September 16, 2014

UDF -vs- MySQL Stored Function

Few days ago I was working on a case where we needed to modify a lot of data before pushing it to sphinx – MySQL did not have a function to do the thing so I thought I’ll write MySQL Stored Function and we’ll be good to go. It worked! But not so well really – building the index, which was taking 10 minutes, was now taking 16 minutes. Then we added another MySQL function for different set of attributes and indexing speed went from 16 minutes to 26 minutes. I knew using UDF would be faster, but I had no idea how much. Have you ever wondered?

So what were the modifications we needed? It was couple very simple things – (1) two varchar columns needed leading nonalpha characters trimmed, so “123 ^&* and some text” would become “and some text”, and (2) same two varchar columns needed some double characters changed to single one so “Picasso” becomes “Picaso”, “Wesselmann” becomes “Weselman” and so on. Why we needed that is another story which this blog post is not about. Note however that only very small portion of data really needed to be modified.

Here are the two MySQL functions I wrote to do the job – ltrim_junk_mysql() and remove_dups_mysql(). Although processing single row seemed to be instantaneous, we needed to process much more than that – and that wasn’t as fast. For example, here’s how long it took to process 100k rows:

If you looked carefully at the second function though, you may have noticed I did not necessarily have to write a function, I could have written it as an SQL statement:

Doesn’t look nice, but it already executes more than 6 times faster which is interesting as it shows how much overhead you have by using mysql stored routines interface. So anyway, I asked my colleague Sasha to help me out by rewriting these as UDF functions. Here’s ltrim_junk() function and remove_dups(). Well, guess what:

So for ltrim_junk() function we got almost 23x improvement and for remove_dups – 12 times if comparing to stored function or 2 times comparing to just using available functions. With that speed I could even scan the whole table of 7 million records:

Whereas using stored function used to take minutes!

I don’t mean to say stored functions are bad and you should now rewrite all your functions as UDFs – if you need to process just a few records for a request and you are not burning racks of CPUs to constantly do the job, the speed difference is really negligible. However in case like this one where we have to process many records constantly and every second counts, UDF can really save your day. If you need one and don’t feel confident writing C, you know who to call!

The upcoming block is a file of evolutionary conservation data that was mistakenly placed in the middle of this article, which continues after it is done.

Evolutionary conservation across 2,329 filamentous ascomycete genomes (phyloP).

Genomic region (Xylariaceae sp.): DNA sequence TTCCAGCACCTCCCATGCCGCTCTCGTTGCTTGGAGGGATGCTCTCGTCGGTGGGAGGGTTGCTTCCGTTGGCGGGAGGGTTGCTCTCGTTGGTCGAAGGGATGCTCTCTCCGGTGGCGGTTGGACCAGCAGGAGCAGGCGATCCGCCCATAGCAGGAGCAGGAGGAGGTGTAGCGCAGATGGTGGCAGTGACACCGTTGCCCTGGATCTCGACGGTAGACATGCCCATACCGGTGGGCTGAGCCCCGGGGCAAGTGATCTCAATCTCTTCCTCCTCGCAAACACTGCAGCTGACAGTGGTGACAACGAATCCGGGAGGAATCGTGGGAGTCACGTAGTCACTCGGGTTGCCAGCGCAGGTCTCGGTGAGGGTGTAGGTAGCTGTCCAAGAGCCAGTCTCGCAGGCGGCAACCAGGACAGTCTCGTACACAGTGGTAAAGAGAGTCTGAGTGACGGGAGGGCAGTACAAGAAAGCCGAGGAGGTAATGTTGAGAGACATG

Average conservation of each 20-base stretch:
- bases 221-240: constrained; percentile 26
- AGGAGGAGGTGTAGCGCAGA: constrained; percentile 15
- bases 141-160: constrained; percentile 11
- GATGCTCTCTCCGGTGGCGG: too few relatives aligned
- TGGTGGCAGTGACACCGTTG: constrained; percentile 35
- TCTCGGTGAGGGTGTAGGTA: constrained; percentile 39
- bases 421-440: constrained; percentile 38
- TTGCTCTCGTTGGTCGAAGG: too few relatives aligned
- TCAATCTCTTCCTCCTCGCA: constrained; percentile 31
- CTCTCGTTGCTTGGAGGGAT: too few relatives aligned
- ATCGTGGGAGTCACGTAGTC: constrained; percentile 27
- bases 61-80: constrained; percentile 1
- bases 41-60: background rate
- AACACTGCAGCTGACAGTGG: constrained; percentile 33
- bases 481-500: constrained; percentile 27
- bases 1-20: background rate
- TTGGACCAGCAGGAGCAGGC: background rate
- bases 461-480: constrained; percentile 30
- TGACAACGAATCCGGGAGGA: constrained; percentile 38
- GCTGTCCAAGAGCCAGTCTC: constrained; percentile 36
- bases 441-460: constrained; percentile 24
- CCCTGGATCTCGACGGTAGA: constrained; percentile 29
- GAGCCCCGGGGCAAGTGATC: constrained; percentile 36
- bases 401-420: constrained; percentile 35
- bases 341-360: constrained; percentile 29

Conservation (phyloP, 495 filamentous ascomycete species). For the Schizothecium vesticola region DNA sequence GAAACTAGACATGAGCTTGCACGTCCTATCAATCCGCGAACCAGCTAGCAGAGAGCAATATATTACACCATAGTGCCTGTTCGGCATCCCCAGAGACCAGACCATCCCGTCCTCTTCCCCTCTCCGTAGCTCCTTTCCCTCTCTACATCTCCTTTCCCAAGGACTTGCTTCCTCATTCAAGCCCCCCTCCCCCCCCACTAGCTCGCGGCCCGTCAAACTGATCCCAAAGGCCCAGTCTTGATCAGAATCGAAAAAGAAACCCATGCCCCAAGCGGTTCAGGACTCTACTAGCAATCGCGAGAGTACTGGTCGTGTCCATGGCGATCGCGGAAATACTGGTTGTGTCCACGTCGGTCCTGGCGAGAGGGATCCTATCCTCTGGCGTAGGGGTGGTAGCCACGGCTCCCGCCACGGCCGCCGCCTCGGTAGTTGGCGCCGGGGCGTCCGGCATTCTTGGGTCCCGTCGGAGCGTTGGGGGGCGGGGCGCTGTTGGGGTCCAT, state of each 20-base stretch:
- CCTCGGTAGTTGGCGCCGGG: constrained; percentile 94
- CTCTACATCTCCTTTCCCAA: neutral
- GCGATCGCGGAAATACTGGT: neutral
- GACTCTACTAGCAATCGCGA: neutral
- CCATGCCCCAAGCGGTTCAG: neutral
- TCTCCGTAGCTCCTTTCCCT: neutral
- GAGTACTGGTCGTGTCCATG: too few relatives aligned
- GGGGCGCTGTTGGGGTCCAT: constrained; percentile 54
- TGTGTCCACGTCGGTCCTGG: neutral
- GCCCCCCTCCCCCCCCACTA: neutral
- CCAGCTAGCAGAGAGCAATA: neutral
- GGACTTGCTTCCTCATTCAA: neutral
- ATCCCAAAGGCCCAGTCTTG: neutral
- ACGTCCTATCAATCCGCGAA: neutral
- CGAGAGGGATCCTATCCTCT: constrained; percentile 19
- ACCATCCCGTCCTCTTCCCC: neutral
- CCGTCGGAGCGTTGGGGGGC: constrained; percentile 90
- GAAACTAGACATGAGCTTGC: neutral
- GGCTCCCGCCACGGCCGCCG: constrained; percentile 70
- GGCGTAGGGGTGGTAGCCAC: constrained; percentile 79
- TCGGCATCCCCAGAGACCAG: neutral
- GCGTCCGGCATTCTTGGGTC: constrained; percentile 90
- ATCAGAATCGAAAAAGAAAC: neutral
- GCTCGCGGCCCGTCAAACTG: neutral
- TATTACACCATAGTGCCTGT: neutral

About Aurimas Mikalauskas

Aurimas joined Percona in 2006, a few months after Peter and Vadim founded the company. His primary focus is on high performance, but he also specializes in full text search, high availability, content caching techniques and MySQL data recovery.

Comments

  1. MySQL My new playground « Web Design Library says:

    [...] A significant advantage of UDF’s over stored functions is besides the opportunity to define global server functions, that especially string functions are from a performance point of view far superior – how it was already proven from the guys of Percona. [...]

  2. Murdoc says:

    If you need one and don’t feel confident writing C, you know who to call!
    The P-Team!

  3. Hi!

    SQL based functions are really only good for flexibility, in very few cases (and almost all of them deal with putting business logic inside of your databases) will you get good results from using them.

    Cheers,
    -Brian

  4. Hi Aurimas,
    I have the same experience. UDF functions are way faster. This is hardly surprising for little-memory consuming functions: compiled gcc code is *way* faster than interpreted SQL code; there can be no competition here.
    It does become questionable, though, when large amounts of memory are used. I had a function which, like yours, need to change some text. Only the size of the text was up to 100KB.
    The copying of memory from MySQL to UDF and back was such an overhead, that the UDF ran *much* slower than the stored routine, by magnitudes.

  5. Shlomi, Brian -

    I totally agree and it’s kind of obvious, but it was really interesting to see exactly how much slower it is in few very simple scenarios, so I could actually tell what difference does it make, not just that it will be much slower. It is also interesting in a case Shlomi mentioned it could be so much slower!

    Aurimas

  6. Yeah, this can be quite a surprise for people who are used to much faster stored code execution in other databases such as SQL Server.

  7. Sam Johnson says:

    Hi all,

    I know this is a very old blog, but is it possible to re-post it properly? All of the code chunks have been posted nested inside each other, instead of sequentially, and I’m finding it impossible to read the narrative in-between!

    Cheers, Sam.

  8. Sam -

    thanks, should look better now. We had an incident couple of years ago after which we had to restore blog posts from external sources and apparently not everything recovered as nicely as we wished to.

    Aurimas

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